Zipcar Principles of Designing Great Experiences

Design Zipcar’s principles for designing great experiences

Earlier this month, Zipcar’s VP of Product and Member Experience Lesley Mottla spoke at BostonCHI on the subject of “Designing Great Experiences: Observing and Understanding People.” Despite all the complexity of Zipcar’s member experience (in multiple cities and countries, across varying channels and touch-points, in a relatively new business category), they remain a great example of what can be achieved through a unified strategic core focus on experience.

Lesley and her team focus on the impact on member experiences across the company. Whether they’re managing Zipcars in different markets with fleet services, responding to urgent inquiries from drivers with member services, designing and building mobile applications, or locating good spaces for Zipcars with the in-market teams, the focus is always on how these choices impact the members’ experience.

Some key takeaways from the talk:

  • Great experiences drive loyalty; loyalty drives growth. This is the core value proposition of an experience-led company. It can be tricky to identify the minutiae of ROI on specific projects, but it seems clear that over time the companies who differentiate on a better experience for their customers will build loyalty and grow. This isn’t about reducing customer service incidents or telling a positive story through marketing, but about truly focusing on improving the actual experiences of real members.
  • Observe and understand people. I was amazed at how much field observation Zipcar are doing. Mottla mentioned that even their COO has done some “ride-along” trips with members. If you’re not observing people and making an earnest attempt to understand (with their help of course) what they are experiencing while using your product/service, how can you possibly claim to be designing with a focus on their experience? Focus groups, surveys, and quantitative data are a wonderful supplement, but there’s no substitute for real in-market in-field observation and discussion with end users.
  • Understand and dissect journeys and supporting processes. It can be easy to get overwhelmed by the complexities involved in customer journeys: all the various steps involved and branches for different versions. But you’ve got to map these journeys out high-level, and then start to dissect them so that you can focus on the parts of the experience that can be improved through design. Where can you “design out” what would otherwise be a problem? How can you make it easier for customers to engage with your product or service at key points in their journey?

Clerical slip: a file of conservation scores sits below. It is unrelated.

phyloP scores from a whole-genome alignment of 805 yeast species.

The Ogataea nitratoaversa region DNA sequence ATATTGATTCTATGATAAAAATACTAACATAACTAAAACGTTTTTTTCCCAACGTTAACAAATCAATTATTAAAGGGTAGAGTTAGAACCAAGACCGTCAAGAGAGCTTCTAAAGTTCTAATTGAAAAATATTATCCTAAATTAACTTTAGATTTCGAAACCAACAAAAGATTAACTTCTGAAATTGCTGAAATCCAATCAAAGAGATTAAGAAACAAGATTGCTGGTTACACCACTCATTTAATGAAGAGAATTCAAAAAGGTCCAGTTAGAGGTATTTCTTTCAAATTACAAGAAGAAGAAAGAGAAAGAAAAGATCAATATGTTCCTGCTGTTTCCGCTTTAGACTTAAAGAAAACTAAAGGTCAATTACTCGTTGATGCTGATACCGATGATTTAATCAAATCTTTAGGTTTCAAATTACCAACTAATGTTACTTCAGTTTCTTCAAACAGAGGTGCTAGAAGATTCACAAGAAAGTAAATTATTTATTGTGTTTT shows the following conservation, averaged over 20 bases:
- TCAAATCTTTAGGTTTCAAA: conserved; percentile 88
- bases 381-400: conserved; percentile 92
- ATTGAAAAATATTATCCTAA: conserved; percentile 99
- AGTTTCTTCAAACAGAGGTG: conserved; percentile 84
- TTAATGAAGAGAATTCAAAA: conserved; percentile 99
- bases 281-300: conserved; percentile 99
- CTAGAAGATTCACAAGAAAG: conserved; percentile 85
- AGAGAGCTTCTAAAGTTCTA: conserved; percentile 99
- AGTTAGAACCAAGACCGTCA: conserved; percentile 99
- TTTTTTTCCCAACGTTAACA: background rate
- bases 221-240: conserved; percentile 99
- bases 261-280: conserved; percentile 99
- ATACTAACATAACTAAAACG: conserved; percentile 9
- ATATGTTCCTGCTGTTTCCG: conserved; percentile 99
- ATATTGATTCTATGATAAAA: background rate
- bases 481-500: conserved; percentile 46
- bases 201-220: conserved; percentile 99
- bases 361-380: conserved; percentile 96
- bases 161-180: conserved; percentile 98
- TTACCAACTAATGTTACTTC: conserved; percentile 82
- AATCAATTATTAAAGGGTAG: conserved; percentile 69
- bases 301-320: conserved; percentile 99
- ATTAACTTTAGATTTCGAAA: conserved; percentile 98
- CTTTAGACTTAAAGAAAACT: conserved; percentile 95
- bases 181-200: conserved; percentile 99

• Design internal experiences too. I often see great consumer-facing companies skimp on the design or usability of internal systems. These systems won’t, the reasoning goes, be seen by our customers, so they don’t require as much focus on usability. Fail! Have you ever watched a customer service rep try to use a system with increasing frustration at not being able to accomplish a simple task? These systems do impact your customers - if not via struggling employees, then indirectly via inefficiency and wasted time.
  • Use data. A large scale system like Zipcar’s has access to lots of aggregate data about human behavior. Using that data (properly infused with actual observation and understanding) will improve your design experience. Far too often companies design products and services based on what they believe they know, unchecked by the factual data within their reach.
  • Conceptualize ideals. Don’t be afraid to sketch the ideal experience from blank sheet of paper, and then back cast to where we are today, and how we can make progress toward that ideal. We all recognize we can’t always jump from “current” to “ideal” quickly, but if all we can ever imagine is incremental improvement, we’d never get truly innovative approaches.
  • Design experiences, not features. Honk and unlock, as featured in Zipcar’s mobile application, is an experience not just a feature. If they had considered and approached this as a feature (User must be able to unlock the vehicle from the mobile app) they might have missed the “flash lights” and “honk horn” in the application today, which was a clear part of the actual user experience. In trying to find a car you’ve never seen before in a crowded parking garage, that’s a key part of the experience.
Zipcar’s Mobile Application

Lesley also shared some examples of how they’re applying these principles at Zipcar, including training for member services teams on interacting with customers who had just been in accidents or other serious incidents. You can imagine a typical customer service flow that might focus first on the car and whether it was damaged, as opposed to a supportive calming one that helps you get through a traumatic experience.

Given how many companies today treat customer service as though it were customer avoidance, and have a hard time hearing the “voice of the customer,” it was wonderful to see a company focused on actually observing and trying to understand their members’ behavior. We believe such companies will ultimately succeed over those who ignore or deprioritize experience.

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